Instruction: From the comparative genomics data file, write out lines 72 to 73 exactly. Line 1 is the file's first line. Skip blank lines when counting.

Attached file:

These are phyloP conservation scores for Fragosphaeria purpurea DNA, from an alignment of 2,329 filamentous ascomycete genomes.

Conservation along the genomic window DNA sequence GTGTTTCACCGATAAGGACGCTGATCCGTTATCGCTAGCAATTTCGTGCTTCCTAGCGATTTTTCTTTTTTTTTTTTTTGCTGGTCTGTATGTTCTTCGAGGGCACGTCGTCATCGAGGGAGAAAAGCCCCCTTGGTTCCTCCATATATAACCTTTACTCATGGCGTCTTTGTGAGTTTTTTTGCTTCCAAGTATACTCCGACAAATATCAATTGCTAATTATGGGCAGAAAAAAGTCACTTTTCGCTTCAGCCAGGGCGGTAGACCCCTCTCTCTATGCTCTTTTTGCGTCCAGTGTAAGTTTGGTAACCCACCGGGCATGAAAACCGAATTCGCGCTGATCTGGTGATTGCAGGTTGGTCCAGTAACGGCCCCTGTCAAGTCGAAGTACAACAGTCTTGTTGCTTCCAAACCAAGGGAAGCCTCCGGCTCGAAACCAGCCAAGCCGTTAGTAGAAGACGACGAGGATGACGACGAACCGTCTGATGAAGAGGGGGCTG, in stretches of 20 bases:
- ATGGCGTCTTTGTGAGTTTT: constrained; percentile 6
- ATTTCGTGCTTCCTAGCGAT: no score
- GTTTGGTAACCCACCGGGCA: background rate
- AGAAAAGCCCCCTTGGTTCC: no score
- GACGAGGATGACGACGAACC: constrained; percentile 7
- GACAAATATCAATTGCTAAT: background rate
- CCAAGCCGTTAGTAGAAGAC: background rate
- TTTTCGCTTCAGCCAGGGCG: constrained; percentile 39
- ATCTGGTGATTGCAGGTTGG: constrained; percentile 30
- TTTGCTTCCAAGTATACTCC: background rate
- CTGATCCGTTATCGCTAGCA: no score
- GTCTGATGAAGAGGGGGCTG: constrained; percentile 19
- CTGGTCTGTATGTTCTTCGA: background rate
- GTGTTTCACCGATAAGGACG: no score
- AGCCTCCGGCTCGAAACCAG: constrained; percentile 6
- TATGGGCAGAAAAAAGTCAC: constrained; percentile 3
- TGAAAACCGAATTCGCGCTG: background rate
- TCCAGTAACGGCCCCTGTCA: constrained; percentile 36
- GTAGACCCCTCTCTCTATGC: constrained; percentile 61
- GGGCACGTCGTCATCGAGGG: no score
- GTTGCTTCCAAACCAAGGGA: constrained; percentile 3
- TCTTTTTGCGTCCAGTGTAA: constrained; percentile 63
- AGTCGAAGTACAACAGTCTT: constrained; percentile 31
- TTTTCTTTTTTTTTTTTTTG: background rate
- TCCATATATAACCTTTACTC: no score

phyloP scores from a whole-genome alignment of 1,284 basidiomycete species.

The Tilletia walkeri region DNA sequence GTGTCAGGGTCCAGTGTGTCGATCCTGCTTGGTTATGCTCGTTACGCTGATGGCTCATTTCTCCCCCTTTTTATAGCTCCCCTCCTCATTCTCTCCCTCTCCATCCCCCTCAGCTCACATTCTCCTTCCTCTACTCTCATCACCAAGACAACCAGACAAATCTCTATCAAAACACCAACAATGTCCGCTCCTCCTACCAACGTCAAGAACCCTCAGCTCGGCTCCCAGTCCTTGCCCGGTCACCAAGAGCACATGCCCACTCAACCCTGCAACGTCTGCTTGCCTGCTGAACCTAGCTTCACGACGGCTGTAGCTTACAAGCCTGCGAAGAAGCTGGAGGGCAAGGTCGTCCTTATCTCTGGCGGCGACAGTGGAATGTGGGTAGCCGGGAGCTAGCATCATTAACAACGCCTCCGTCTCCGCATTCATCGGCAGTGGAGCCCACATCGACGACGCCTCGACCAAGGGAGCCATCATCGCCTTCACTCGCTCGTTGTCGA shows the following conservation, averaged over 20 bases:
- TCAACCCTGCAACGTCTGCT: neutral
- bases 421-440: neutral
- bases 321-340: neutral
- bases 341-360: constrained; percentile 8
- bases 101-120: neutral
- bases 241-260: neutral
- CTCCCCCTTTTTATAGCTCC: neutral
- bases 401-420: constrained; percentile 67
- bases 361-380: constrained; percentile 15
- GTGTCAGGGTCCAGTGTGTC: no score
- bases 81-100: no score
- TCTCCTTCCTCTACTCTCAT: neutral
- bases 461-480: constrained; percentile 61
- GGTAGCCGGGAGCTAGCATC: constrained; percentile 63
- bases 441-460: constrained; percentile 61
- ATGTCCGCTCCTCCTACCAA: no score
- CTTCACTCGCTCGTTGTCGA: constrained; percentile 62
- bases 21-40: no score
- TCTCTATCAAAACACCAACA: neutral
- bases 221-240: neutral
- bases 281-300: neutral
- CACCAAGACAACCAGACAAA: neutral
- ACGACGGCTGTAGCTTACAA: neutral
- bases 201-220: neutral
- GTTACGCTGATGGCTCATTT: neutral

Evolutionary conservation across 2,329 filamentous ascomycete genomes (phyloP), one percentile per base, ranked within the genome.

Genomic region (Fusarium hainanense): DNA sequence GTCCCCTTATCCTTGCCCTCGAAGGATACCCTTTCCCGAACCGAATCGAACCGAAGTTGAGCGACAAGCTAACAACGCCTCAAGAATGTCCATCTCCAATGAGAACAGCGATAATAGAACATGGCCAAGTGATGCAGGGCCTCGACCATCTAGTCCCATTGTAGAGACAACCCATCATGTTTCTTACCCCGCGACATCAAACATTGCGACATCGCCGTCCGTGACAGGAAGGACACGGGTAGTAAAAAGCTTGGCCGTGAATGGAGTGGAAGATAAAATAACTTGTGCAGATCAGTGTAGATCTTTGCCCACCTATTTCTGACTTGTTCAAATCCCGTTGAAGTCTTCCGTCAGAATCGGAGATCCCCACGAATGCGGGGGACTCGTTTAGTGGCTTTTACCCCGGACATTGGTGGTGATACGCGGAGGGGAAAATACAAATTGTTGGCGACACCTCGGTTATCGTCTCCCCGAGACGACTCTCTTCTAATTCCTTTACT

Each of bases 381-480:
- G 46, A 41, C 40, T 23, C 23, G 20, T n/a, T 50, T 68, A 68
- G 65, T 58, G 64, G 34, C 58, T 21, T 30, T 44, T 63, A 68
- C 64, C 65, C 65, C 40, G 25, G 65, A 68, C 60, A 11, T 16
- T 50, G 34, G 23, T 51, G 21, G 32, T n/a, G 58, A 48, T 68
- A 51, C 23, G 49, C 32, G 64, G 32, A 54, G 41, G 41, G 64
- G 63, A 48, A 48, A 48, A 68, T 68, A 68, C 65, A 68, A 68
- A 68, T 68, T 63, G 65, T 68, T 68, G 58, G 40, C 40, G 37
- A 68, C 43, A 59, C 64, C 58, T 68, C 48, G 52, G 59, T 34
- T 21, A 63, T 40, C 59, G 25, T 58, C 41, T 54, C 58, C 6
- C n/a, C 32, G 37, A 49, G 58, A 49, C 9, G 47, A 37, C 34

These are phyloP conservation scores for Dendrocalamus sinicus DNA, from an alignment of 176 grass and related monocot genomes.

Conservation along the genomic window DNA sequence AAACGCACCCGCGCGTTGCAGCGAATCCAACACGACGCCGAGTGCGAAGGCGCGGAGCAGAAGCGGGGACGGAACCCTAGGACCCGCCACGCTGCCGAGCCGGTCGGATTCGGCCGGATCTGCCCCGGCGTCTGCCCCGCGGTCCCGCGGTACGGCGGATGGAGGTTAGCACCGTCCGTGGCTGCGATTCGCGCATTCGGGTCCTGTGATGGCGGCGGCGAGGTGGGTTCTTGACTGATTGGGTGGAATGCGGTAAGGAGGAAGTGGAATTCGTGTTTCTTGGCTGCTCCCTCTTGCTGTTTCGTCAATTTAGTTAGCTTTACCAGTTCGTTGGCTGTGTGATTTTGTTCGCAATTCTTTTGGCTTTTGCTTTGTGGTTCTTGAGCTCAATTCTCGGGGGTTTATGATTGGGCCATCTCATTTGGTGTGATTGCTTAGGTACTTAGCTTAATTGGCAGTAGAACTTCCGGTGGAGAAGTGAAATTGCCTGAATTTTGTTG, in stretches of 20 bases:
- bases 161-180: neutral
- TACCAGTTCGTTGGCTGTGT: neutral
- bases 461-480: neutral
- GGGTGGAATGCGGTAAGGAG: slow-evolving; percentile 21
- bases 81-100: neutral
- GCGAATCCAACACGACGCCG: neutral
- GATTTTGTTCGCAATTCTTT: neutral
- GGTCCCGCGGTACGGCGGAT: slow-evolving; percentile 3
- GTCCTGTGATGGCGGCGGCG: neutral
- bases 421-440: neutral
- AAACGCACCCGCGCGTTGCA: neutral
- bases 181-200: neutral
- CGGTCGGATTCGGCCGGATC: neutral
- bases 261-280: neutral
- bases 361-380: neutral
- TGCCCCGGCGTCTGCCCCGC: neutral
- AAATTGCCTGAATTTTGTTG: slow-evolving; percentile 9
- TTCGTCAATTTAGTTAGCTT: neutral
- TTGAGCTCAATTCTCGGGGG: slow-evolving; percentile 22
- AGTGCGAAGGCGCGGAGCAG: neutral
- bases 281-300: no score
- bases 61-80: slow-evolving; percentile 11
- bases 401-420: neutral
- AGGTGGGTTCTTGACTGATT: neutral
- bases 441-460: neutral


- bases 461-480: neutral
- GGGTGGAATGCGGTAAGGAG: slow-evolving; percentile 21